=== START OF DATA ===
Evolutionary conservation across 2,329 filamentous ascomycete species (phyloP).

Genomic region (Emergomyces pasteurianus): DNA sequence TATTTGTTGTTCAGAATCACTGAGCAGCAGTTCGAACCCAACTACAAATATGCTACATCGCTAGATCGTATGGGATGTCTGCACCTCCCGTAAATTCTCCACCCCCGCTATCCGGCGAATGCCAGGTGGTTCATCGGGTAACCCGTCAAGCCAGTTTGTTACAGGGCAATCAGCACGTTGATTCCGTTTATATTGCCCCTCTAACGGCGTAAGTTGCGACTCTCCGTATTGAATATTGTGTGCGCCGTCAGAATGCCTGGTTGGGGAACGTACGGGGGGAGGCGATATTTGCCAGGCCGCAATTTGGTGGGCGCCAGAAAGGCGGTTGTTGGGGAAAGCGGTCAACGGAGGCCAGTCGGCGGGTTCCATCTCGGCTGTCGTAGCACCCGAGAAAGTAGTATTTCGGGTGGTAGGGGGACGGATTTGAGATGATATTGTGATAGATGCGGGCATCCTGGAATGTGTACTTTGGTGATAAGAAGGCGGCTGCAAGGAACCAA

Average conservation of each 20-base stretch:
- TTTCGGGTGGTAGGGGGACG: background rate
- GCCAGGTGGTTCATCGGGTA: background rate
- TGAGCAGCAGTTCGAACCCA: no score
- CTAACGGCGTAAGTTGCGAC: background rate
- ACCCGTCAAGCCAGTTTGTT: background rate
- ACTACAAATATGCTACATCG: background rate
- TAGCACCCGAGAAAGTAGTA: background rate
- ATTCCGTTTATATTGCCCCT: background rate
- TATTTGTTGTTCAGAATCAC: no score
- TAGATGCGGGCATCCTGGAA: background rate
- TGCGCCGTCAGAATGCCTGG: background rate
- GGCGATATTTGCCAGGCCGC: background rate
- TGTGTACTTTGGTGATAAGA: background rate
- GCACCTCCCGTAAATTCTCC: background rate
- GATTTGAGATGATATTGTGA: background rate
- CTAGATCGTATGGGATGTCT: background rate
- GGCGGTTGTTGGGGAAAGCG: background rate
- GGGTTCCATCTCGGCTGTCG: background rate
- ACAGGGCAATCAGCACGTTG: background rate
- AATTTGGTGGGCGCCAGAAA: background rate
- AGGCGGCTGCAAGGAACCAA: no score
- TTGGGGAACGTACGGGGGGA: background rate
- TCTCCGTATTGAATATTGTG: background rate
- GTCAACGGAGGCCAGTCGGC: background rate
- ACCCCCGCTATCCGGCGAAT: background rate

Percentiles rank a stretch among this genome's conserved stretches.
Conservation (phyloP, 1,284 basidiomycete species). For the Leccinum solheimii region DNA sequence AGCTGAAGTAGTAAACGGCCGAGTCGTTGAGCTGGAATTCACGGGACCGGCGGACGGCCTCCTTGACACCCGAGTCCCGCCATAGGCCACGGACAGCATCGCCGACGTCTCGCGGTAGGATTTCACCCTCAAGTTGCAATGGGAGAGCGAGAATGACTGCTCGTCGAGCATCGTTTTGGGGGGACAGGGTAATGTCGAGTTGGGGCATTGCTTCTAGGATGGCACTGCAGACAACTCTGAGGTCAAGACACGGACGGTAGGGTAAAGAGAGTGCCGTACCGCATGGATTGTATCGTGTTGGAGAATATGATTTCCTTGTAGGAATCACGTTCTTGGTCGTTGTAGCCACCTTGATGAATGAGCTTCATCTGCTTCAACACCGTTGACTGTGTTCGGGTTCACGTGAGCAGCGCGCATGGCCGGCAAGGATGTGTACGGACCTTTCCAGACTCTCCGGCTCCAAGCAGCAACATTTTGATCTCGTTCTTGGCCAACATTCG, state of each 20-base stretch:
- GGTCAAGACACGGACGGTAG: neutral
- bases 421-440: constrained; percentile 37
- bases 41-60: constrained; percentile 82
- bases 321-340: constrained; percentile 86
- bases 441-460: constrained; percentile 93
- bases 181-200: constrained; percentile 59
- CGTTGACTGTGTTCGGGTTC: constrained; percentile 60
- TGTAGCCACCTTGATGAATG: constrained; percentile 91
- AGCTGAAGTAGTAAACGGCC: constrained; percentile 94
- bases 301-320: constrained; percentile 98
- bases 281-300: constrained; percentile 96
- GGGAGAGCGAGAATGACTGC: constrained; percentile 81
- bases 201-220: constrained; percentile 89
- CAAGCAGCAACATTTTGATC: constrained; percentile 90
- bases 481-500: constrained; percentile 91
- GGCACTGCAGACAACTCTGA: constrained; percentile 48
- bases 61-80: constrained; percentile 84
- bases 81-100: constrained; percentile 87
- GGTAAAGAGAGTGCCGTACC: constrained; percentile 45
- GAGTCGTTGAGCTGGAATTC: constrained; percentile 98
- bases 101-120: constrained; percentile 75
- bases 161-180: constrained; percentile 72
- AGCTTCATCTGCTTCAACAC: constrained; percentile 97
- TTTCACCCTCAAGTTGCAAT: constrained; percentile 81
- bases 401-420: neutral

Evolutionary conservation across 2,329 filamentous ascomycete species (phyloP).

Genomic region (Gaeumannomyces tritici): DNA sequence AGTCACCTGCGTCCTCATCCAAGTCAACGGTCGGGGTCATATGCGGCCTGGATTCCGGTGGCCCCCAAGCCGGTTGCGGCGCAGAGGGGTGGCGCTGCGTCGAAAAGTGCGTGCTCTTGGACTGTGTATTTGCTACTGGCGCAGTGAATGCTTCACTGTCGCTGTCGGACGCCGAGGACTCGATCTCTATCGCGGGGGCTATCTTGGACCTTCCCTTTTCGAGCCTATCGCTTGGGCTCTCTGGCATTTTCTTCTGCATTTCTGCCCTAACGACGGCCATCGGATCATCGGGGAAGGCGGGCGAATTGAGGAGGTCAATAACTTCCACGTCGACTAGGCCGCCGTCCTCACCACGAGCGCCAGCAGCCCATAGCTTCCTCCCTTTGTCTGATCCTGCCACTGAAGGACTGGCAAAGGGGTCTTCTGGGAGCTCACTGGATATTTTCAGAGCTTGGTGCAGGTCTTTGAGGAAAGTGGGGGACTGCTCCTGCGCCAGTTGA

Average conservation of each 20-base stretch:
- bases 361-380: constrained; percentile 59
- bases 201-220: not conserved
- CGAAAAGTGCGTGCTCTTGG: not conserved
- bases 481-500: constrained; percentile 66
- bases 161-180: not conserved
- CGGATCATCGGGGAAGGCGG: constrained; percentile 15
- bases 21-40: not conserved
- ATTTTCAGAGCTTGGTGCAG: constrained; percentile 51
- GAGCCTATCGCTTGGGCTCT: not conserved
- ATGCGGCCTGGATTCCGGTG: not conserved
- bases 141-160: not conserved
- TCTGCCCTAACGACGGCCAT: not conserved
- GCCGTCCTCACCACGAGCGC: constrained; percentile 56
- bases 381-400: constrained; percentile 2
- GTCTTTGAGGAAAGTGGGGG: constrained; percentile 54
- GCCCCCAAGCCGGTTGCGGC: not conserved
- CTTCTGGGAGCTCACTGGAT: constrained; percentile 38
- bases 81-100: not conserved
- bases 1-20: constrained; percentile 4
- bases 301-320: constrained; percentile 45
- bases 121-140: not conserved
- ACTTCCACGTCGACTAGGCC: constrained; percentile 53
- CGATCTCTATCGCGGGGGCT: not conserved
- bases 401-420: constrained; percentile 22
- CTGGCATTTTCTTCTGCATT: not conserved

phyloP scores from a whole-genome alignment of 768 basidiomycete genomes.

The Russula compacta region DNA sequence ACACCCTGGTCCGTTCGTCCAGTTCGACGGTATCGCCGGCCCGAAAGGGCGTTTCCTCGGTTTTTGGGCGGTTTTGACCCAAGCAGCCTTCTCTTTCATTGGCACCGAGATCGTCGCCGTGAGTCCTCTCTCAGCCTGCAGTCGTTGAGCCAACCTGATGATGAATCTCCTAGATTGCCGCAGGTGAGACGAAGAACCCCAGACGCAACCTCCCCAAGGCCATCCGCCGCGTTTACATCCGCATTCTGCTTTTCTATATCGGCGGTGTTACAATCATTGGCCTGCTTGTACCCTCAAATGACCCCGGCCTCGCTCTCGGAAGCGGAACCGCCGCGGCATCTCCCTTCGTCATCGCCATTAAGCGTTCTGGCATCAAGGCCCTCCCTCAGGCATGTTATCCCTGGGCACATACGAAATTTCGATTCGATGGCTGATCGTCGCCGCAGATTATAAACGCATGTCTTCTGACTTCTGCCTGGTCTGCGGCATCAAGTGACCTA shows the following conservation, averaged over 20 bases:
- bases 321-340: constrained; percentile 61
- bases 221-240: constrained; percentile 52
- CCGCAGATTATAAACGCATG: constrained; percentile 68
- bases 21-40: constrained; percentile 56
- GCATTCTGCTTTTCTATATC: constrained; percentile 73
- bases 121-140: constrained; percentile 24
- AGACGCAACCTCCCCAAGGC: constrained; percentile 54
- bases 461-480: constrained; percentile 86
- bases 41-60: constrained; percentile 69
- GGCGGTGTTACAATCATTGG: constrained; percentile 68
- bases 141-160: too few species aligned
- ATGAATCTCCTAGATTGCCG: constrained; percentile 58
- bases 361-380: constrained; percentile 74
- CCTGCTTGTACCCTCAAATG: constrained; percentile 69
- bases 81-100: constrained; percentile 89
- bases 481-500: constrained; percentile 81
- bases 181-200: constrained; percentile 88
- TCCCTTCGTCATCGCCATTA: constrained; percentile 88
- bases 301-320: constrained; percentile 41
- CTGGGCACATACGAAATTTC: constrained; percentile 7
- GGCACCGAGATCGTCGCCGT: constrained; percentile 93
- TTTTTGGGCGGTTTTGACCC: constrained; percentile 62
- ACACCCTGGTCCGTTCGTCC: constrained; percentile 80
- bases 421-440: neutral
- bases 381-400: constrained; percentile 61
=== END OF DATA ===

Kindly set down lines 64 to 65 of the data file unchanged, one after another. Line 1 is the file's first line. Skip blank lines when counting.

- CGGATCATCGGGGAAGGCGG: constrained; percentile 15
- bases 21-40: not conserved